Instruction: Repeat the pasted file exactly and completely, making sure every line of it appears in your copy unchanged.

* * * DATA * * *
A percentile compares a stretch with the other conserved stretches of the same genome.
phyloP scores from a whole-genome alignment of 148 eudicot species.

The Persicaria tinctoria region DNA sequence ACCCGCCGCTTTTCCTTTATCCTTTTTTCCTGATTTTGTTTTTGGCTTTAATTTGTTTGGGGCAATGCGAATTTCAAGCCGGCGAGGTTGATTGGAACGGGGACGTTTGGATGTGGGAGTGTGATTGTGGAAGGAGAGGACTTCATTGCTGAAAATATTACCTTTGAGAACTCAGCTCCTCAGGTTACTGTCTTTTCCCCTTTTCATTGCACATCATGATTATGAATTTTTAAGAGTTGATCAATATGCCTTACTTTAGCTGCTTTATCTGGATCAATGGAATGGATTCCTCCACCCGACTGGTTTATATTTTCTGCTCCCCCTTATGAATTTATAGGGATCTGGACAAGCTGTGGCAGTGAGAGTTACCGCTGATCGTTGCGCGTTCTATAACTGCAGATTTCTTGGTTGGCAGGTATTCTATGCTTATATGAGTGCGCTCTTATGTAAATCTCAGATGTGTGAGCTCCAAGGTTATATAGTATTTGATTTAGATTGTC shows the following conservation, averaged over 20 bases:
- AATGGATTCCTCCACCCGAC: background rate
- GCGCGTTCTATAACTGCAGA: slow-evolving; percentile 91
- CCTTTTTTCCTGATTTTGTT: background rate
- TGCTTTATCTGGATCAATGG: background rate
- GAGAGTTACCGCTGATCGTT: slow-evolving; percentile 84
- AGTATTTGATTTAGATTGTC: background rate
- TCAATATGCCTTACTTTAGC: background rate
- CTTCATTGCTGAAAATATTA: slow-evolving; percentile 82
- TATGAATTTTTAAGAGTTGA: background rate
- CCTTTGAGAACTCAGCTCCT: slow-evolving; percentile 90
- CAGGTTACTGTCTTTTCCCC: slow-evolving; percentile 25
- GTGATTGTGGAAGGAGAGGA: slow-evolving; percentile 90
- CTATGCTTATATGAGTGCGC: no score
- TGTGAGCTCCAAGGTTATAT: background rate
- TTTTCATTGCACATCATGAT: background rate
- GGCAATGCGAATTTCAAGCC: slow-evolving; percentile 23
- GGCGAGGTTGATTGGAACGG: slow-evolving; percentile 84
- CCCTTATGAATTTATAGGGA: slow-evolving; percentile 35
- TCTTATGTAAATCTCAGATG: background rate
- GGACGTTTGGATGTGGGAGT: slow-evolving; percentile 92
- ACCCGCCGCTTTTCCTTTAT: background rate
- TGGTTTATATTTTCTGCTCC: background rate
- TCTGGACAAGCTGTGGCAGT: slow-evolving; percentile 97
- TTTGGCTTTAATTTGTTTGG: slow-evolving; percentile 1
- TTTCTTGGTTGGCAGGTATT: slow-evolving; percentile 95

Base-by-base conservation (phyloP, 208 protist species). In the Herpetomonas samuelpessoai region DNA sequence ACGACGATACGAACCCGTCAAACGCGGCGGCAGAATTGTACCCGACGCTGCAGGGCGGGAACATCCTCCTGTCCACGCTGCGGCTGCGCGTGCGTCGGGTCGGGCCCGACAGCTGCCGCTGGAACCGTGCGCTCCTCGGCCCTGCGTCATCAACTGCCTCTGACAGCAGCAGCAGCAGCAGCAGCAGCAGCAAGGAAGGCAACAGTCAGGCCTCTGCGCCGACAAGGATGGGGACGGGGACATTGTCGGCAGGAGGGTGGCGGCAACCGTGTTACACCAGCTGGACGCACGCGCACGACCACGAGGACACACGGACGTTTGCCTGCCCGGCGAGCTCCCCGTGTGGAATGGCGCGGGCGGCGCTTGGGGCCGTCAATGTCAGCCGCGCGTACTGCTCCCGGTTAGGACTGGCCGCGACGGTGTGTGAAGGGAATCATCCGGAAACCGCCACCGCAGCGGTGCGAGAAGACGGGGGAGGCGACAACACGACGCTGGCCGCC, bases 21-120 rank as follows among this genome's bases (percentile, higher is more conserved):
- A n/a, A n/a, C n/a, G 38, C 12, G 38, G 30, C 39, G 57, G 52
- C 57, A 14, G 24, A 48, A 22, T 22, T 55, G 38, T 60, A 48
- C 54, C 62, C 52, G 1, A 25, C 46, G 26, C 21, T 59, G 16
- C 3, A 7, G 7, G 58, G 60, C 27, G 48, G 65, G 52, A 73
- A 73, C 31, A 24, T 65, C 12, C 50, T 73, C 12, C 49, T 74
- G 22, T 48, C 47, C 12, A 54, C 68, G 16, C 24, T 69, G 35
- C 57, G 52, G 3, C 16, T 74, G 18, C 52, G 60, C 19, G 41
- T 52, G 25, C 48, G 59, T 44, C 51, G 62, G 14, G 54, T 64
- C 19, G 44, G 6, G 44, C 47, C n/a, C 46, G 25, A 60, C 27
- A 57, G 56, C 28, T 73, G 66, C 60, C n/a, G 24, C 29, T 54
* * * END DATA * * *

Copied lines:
A percentile compares a stretch with the other conserved stretches of the same genome.
phyloP scores from a whole-genome alignment of 148 eudicot species.

The Persicaria tinctoria region DNA sequence ACCCGCCGCTTTTCCTTTATCCTTTTTTCCTGATTTTGTTTTTGGCTTTAATTTGTTTGGGGCAATGCGAATTTCAAGCCGGCGAGGTTGATTGGAACGGGGACGTTTGGATGTGGGAGTGTGATTGTGGAAGGAGAGGACTTCATTGCTGAAAATATTACCTTTGAGAACTCAGCTCCTCAGGTTACTGTCTTTTCCCCTTTTCATTGCACATCATGATTATGAATTTTTAAGAGTTGATCAATATGCCTTACTTTAGCTGCTTTATCTGGATCAATGGAATGGATTCCTCCACCCGACTGGTTTATATTTTCTGCTCCCCCTTATGAATTTATAGGGATCTGGACAAGCTGTGGCAGTGAGAGTTACCGCTGATCGTTGCGCGTTCTATAACTGCAGATTTCTTGGTTGGCAGGTATTCTATGCTTATATGAGTGCGCTCTTATGTAAATCTCAGATGTGTGAGCTCCAAGGTTATATAGTATTTGATTTAGATTGTC shows the following conservation, averaged over 20 bases:
- AATGGATTCCTCCACCCGAC: background rate
- GCGCGTTCTATAACTGCAGA: slow-evolving; percentile 91
- CCTTTTTTCCTGATTTTGTT: background rate
- TGCTTTATCTGGATCAATGG: background rate
- GAGAGTTACCGCTGATCGTT: slow-evolving; percentile 84
- AGTATTTGATTTAGATTGTC: background rate
- TCAATATGCCTTACTTTAGC: background rate
- CTTCATTGCTGAAAATATTA: slow-evolving; percentile 82
- TATGAATTTTTAAGAGTTGA: background rate
- CCTTTGAGAACTCAGCTCCT: slow-evolving; percentile 90
- CAGGTTACTGTCTTTTCCCC: slow-evolving; percentile 25
- GTGATTGTGGAAGGAGAGGA: slow-evolving; percentile 90
- CTATGCTTATATGAGTGCGC: no score
- TGTGAGCTCCAAGGTTATAT: background rate
- TTTTCATTGCACATCATGAT: background rate
- GGCAATGCGAATTTCAAGCC: slow-evolving; percentile 23
- GGCGAGGTTGATTGGAACGG: slow-evolving; percentile 84
- CCCTTATGAATTTATAGGGA: slow-evolving; percentile 35
- TCTTATGTAAATCTCAGATG: background rate
- GGACGTTTGGATGTGGGAGT: slow-evolving; percentile 92
- ACCCGCCGCTTTTCCTTTAT: background rate
- TGGTTTATATTTTCTGCTCC: background rate
- TCTGGACAAGCTGTGGCAGT: slow-evolving; percentile 97
- TTTGGCTTTAATTTGTTTGG: slow-evolving; percentile 1
- TTTCTTGGTTGGCAGGTATT: slow-evolving; percentile 95

Base-by-base conservation (phyloP, 208 protist species). In the Herpetomonas samuelpessoai region DNA sequence ACGACGATACGAACCCGTCAAACGCGGCGGCAGAATTGTACCCGACGCTGCAGGGCGGGAACATCCTCCTGTCCACGCTGCGGCTGCGCGTGCGTCGGGTCGGGCCCGACAGCTGCCGCTGGAACCGTGCGCTCCTCGGCCCTGCGTCATCAACTGCCTCTGACAGCAGCAGCAGCAGCAGCAGCAGCAGCAAGGAAGGCAACAGTCAGGCCTCTGCGCCGACAAGGATGGGGACGGGGACATTGTCGGCAGGAGGGTGGCGGCAACCGTGTTACACCAGCTGGACGCACGCGCACGACCACGAGGACACACGGACGTTTGCCTGCCCGGCGAGCTCCCCGTGTGGAATGGCGCGGGCGGCGCTTGGGGCCGTCAATGTCAGCCGCGCGTACTGCTCCCGGTTAGGACTGGCCGCGACGGTGTGTGAAGGGAATCATCCGGAAACCGCCACCGCAGCGGTGCGAGAAGACGGGGGAGGCGACAACACGACGCTGGCCGCC, bases 21-120 rank as follows among this genome's bases (percentile, higher is more conserved):
- A n/a, A n/a, C n/a, G 38, C 12, G 38, G 30, C 39, G 57, G 52
- C 57, A 14, G 24, A 48, A 22, T 22, T 55, G 38, T 60, A 48
- C 54, C 62, C 52, G 1, A 25, C 46, G 26, C 21, T 59, G 16
- C 3, A 7, G 7, G 58, G 60, C 27, G 48, G 65, G 52, A 73
- A 73, C 31, A 24, T 65, C 12, C 50, T 73, C 12, C 49, T 74
- G 22, T 48, C 47, C 12, A 54, C 68, G 16, C 24, T 69, G 35
- C 57, G 52, G 3, C 16, T 74, G 18, C 52, G 60, C 19, G 41
- T 52, G 25, C 48, G 59, T 44, C 51, G 62, G 14, G 54, T 64
- C 19, G 44, G 6, G 44, C 47, C n/a, C 46, G 25, A 60, C 27
- A 57, G 56, C 28, T 73, G 66, C 60, C n/a, G 24, C 29, T 54